This is “The Agreement in General”, section 9.1 from the book The Legal Environment and Foundations of Business Law (v. 1.0). For details on it (including licensing), click here.
This book is licensed under a Creative Commons by-nc-sa 3.0 license. See the license for more details, but that basically means you can share this book as long as you credit the author (but see below), don't make money from it, and do make it available to everyone else under the same terms.
This content was accessible as of December 29, 2012, and it was downloaded then by Andy Schmitz in an effort to preserve the availability of this book.
Normally, the author and publisher would be credited here. However, the publisher has asked for the customary Creative Commons attribution to the original publisher, authors, title, and book URI to be removed. Additionally, per the publisher's request, their name has been removed in some passages. More information is available on this project's attribution page.
For more information on the source of this book, or why it is available for free, please see the project's home page. You can browse or download additional books there. To download a .zip file containing this book to use offline, simply click here.
The core of a legal contract is the agreement between the parties. This is not a necessary ingredient; in Communist nations, contracts were (or are, in the few remaining Communist countries) routinely negotiated between parties who had the terms imposed on them. But in the West, and especially in the United States, agreement is of the essence. That is not merely a matter of convenience; it is at the heart of our philosophical and psychological beliefs. As the great student of contract law Samuel Williston put it, “It was a consequence of the emphasis laid on the ego and the individual will that the formation of a contract should seem impossible unless the wills of the parties concurred. Accordingly we find at the end of the eighteenth century, and the beginning of the nineteenth century, the prevalent idea that there must be a “meeting of the minds” (a new phrase) in order to form a contract.”Samuel Williston, “Freedom of Contract,” Cornell Law Quarterly 6 (1921), 365.
Although agreements may take any form, including unspoken conduct between the parties, they are usually structured in terms of an offer and an acceptance.Uniform Commercial Code, Section 2-204(1). These two components will be the focus of our discussion. Note, however, that not every agreement, in the broadest sense of the word, need consist of an offer and an acceptance, and that it is entirely possible, therefore, for two persons to reach agreement without forming a contract. For example, people may agree that the weather is pleasant or that it would be preferable to go out for Chinese food rather than to see a foreign film; in neither case has a contract been formed. One of the major functions of the law of contracts is to sort out those agreements that are legally binding—those that are contracts—from those that are not.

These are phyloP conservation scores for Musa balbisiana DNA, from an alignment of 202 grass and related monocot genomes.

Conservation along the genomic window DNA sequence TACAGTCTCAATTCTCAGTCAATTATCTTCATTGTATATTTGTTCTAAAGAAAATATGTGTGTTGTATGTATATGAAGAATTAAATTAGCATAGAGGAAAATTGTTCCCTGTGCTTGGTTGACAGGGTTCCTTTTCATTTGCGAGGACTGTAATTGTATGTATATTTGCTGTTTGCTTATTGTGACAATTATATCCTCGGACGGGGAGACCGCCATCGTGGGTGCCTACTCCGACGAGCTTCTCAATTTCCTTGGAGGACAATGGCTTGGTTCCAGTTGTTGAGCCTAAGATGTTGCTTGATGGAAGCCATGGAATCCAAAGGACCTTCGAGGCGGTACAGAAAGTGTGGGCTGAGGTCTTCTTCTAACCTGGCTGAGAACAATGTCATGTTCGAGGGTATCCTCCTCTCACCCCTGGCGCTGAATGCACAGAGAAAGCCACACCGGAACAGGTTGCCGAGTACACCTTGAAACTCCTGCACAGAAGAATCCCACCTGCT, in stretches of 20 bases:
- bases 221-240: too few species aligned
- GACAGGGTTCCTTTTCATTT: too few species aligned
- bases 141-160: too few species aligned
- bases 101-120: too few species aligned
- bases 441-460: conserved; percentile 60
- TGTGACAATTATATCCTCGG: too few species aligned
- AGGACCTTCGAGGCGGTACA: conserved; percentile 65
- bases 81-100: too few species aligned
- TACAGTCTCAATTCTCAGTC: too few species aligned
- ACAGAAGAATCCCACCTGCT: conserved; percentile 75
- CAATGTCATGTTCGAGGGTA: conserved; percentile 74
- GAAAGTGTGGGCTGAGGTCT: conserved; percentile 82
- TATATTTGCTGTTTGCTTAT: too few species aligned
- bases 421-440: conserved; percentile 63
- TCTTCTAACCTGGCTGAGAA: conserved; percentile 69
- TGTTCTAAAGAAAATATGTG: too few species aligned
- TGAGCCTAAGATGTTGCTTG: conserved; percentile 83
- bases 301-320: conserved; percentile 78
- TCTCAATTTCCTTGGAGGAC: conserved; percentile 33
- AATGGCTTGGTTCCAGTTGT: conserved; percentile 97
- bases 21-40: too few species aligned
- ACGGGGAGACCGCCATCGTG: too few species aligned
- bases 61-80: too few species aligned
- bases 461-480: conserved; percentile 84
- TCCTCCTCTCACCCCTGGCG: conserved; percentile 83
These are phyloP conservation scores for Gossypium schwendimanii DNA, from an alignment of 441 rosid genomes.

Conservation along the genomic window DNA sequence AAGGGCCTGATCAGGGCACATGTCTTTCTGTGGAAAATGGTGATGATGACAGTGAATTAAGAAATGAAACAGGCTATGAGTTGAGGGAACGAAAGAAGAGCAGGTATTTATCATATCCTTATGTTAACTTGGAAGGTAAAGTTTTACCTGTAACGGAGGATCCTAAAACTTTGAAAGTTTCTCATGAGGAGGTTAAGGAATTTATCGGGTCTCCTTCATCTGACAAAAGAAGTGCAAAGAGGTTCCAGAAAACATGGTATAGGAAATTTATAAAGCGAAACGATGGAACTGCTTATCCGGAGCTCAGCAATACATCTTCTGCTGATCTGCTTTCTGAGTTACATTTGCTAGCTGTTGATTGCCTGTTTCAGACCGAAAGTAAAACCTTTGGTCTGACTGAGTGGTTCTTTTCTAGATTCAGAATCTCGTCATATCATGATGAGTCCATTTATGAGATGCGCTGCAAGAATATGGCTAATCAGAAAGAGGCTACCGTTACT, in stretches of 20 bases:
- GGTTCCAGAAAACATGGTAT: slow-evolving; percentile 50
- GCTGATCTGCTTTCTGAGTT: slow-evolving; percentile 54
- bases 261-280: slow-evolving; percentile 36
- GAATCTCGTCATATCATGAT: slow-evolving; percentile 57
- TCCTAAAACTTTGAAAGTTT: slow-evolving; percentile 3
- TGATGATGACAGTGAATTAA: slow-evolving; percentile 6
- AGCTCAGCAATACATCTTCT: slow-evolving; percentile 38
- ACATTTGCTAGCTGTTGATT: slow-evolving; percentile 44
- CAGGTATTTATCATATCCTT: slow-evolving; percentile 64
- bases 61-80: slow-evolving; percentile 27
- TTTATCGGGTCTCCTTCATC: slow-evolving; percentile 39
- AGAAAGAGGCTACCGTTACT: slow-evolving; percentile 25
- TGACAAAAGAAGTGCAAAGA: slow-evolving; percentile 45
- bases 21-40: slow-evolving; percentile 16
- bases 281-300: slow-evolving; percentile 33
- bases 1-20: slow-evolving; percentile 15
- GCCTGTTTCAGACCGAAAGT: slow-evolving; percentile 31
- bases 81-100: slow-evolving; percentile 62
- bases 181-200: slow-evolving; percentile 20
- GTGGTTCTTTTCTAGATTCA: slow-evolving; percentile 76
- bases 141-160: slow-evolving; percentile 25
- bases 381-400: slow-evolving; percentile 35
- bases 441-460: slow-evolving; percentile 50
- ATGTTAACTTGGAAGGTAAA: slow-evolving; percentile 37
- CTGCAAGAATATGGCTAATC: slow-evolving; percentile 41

In interpreting agreements, courts generally apply an objective standardJudging something as an outsider would understand it; not subjective. (outwardly, as an observer would interpret; not subjectively). The Restatement (Second) of Contracts defines agreement as a “manifestation of mutual assent by two or more persons to one another.”Uniform Commercial Code, Section 3. The Uniform Commercial Code defines agreement as “the bargain of the parties in fact as found in their language or by implication from other circumstances including course of dealing or usage of trade or course of performance.”Uniform Commercial Code, Section 1-201(3). The critical question is what the parties said or did, not what they thought they said or did, or not what impression they thought they were making.
The distinction between objective and subjective standards crops up occasionally when one person claims he spoke in jest. The vice president of a company that manufactured punchboards, used in gambling, testified to the Washington State Game Commission that he would pay $100,000 to anyone who found a “crooked board.” Barnes, a bartender, who had purchased two boards that were crooked some time before, brought one to the company office and demanded payment. The company refused, claiming that the statement was made in jest (the audience at the commission hearing had laughed when the offer was made). The court disagreed, holding that it was reasonable to interpret the pledge of $100,000 as a means of promoting punchboards:
[I]f the jest is not apparent and a reasonable hearer would believe that an offer was being made, then the speaker risks the formation of a contract which was not intended. It is the objective manifestations of the offeror that count and not secret, unexpressed intentions. If a party’s words or acts, judged by a reasonable standard, manifest an intention to agree in regard to the matter in question, that agreement is established, and it is immaterial what may be the real but unexpressed state of the party’s mind on the subject.Barnes v. Treece, 549 P.2d 1152 (Wash. App. 1976).
Lucy v. Zehmer (Section 9.4.1 "Objective Intention" at the end of the chapter) illustrates that a party’s real state of mind must be expressed to the other party, rather than in an aside to one’s spouse.
Fundamentally, a contract is a legally binding “meeting of the minds” between the parties. It is not the unexpressed intention in the minds of the parties that determines whether there was “a meeting.” The test is objective: how would a reasonable person interpret the interaction?